What was more surprising to the researchers was the lack of seafood in the diet of the islanders. "Traditionally, from Polynesian cultures you have a heavy predominance of using marine products, especially in the early phase of colonization," said Amy Commendador, of the Idaho Museum of Natural History at Idaho State University, in an interview with LiveScience.
One reason for the lack of seafood may have to do with the island's location and topography, Commendador said. The northern end contains steep cliffs and would be difficult to fish from. Additionally, the island's southerly latitude makes it somewhat cooler and may affect fishing. "Because of their geographic location and climate conditions, there just weren't as many marine products for them to get," Commendador said.
Rats should not be underestimated in their value as a resource, study co-author John Dudgeon, also at Idaho State University, told LiveScience. They could eat anything and multiply rapidly within a few generations. For the people who lived on Rapa Nui, "it was probably easier to go get a rat than it was to go get a fish," Dudgeon said.
Though the study results showed the islanders' diet was mainly terrestrial, a few individuals, dating after A.D. 1600, appeared to have been eating more fish than the others. [The 7 Perfect Survival Foods]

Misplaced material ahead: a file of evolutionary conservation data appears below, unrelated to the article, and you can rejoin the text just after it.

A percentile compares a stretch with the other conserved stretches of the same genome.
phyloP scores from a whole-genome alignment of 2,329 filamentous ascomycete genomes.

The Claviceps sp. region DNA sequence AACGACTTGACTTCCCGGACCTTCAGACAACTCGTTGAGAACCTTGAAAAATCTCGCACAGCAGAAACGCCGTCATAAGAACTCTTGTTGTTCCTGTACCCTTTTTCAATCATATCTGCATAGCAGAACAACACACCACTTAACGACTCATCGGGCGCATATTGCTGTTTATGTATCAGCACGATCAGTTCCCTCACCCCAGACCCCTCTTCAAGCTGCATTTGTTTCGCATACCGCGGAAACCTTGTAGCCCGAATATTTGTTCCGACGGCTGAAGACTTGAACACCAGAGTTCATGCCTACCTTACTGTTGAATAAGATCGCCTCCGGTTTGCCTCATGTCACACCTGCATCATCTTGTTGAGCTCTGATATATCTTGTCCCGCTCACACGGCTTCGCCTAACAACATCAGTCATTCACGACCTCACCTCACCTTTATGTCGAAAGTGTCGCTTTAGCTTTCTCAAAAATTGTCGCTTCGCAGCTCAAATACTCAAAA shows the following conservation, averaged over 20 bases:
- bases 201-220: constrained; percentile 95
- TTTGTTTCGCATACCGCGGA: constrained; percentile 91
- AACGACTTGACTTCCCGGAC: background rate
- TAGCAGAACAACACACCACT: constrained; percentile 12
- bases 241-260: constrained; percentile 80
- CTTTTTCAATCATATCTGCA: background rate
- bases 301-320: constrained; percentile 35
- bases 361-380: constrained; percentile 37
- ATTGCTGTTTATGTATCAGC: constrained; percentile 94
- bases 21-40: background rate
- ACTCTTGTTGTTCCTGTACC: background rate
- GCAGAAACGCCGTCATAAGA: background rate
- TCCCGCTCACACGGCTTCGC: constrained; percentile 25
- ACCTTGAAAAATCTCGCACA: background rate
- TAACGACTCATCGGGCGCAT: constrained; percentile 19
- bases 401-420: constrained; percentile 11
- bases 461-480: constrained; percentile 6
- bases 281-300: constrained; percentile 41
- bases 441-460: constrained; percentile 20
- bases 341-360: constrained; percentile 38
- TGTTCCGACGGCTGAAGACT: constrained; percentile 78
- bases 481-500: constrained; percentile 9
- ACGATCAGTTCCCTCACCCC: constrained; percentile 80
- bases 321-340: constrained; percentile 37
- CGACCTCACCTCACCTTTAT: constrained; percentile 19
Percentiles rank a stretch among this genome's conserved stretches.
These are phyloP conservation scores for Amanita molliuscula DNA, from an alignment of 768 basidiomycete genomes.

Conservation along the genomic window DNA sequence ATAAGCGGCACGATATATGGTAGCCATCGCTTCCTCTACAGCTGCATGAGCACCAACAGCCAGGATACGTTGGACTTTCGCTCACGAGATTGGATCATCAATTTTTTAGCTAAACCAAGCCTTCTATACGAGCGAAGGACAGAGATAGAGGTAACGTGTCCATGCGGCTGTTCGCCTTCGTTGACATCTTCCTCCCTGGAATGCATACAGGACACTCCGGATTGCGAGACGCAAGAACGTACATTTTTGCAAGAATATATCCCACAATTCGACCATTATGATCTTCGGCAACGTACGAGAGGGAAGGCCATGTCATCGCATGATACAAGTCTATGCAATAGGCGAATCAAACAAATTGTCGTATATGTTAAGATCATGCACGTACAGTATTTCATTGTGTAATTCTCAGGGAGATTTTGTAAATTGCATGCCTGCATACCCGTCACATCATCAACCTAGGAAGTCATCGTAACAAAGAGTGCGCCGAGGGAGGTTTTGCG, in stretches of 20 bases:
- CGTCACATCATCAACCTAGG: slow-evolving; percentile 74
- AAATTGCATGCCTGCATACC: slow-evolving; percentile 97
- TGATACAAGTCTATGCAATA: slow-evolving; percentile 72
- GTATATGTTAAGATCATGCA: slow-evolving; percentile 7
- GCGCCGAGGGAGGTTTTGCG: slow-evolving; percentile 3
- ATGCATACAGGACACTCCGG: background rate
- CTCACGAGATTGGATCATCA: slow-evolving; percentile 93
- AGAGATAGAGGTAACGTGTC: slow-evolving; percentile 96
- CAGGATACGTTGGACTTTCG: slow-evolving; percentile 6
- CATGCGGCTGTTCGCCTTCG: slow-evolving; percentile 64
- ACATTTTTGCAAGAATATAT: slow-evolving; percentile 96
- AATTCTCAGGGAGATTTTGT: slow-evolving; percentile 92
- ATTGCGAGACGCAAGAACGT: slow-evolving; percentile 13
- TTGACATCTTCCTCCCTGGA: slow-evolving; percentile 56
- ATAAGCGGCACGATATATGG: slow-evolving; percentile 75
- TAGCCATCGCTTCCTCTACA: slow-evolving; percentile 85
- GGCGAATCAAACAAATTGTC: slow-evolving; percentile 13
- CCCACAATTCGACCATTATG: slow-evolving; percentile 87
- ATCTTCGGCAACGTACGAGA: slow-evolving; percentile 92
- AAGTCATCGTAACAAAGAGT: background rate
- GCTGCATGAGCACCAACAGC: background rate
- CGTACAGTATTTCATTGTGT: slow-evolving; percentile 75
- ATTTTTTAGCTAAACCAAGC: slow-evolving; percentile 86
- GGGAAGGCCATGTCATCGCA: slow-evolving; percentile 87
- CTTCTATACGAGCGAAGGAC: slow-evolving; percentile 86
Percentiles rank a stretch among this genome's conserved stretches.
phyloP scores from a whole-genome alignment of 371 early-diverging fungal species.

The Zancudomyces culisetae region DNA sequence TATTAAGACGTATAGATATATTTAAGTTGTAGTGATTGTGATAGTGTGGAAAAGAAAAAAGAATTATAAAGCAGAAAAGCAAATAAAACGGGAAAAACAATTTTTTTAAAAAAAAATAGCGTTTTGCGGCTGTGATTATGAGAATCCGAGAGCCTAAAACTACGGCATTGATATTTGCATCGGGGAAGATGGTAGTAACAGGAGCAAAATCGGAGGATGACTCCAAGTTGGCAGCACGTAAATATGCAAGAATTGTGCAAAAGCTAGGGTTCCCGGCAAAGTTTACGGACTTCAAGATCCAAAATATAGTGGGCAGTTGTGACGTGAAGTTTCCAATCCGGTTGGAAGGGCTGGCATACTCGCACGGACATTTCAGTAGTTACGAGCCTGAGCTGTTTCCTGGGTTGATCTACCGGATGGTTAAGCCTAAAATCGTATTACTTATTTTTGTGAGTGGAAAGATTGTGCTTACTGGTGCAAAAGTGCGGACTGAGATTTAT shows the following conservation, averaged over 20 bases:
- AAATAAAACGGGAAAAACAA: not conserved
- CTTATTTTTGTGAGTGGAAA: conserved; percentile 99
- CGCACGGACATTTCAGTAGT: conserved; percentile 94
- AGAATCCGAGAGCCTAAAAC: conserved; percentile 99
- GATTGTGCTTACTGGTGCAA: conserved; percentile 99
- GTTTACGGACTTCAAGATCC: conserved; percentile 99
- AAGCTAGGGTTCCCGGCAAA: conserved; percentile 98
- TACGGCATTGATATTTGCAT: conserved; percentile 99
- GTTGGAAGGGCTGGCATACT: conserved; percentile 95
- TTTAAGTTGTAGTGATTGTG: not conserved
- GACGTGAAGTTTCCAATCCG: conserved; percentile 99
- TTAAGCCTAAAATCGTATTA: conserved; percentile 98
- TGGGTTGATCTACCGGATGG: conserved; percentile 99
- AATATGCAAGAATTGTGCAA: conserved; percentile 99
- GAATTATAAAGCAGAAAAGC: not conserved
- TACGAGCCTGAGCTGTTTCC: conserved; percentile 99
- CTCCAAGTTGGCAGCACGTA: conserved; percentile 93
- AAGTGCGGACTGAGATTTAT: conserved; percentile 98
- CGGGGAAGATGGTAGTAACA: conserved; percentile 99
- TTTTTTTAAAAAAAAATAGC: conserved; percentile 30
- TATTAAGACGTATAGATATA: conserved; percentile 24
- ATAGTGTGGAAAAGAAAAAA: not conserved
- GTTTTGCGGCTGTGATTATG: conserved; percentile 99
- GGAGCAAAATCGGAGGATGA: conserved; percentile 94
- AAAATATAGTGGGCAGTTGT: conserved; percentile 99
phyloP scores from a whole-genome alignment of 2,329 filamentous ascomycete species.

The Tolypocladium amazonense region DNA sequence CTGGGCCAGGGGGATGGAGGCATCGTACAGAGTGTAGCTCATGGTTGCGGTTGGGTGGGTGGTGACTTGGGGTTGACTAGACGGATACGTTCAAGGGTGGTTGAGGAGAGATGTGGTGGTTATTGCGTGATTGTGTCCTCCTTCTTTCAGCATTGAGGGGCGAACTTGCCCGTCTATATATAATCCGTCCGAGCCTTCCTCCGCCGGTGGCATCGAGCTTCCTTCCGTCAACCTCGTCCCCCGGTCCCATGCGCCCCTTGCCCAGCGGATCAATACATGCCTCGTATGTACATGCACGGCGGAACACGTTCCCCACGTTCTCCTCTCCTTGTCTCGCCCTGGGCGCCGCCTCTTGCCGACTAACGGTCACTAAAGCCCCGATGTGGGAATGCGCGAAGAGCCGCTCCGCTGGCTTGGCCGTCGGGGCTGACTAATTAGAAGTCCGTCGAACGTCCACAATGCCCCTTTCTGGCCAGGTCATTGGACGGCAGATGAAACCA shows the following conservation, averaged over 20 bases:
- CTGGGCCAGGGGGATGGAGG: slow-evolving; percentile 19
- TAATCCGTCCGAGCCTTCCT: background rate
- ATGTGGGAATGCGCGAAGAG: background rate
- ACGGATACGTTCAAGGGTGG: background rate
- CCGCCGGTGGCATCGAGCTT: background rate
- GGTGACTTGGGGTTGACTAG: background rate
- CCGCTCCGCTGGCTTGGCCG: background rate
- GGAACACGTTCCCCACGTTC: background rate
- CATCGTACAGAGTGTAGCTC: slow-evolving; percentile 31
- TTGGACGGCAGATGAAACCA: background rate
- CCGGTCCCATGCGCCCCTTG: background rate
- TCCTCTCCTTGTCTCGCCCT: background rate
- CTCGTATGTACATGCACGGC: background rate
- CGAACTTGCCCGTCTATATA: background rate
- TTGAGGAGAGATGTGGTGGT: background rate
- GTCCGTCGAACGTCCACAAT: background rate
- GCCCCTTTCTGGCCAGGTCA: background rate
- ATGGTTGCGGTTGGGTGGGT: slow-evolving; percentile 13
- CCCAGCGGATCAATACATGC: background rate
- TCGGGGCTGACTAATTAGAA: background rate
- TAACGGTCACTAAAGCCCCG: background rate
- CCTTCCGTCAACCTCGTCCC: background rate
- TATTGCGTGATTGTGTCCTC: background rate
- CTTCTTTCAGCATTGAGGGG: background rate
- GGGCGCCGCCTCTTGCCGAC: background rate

These fish eaters may have lived on a part of the island where the fishing was easier, Commendador suggested. Another possibility the team raises in their paper is that access to marine resources varied due to the social and political constraints people faced. For the islanders, eating fish might have been a mark of "higher status" individuals, an elite person who was allowed more plentiful access to seafood.
One curious coincidence is that most of the Moai, the statues erected by the islanders, face inland rather than out to sea. Now, this new research suggests the people of the island also turned inland, rather than to the sea, to get their food.
Commendador and Dudgeon don't think any direct relationship between the Moai statues and the islanders' diet exists. Previous research has suggested the statues were positioned facing inland due to ancestor worship, so that the statues could watch over their descendents.
Another, more speculative, idea is that by having the statues facing inland, the islanders were also "saying we're turning inwards and not turning outward," Dudgeon said. While this probably doesn't relate to the islanders' decision to eat rats rather than fish, it shows the mindset the people of Rapa Nui may have developed before the arrival of Europeans. Their lifestyle as well as their diet may have become focused on the land rather than the sea.
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Original article on LiveScience.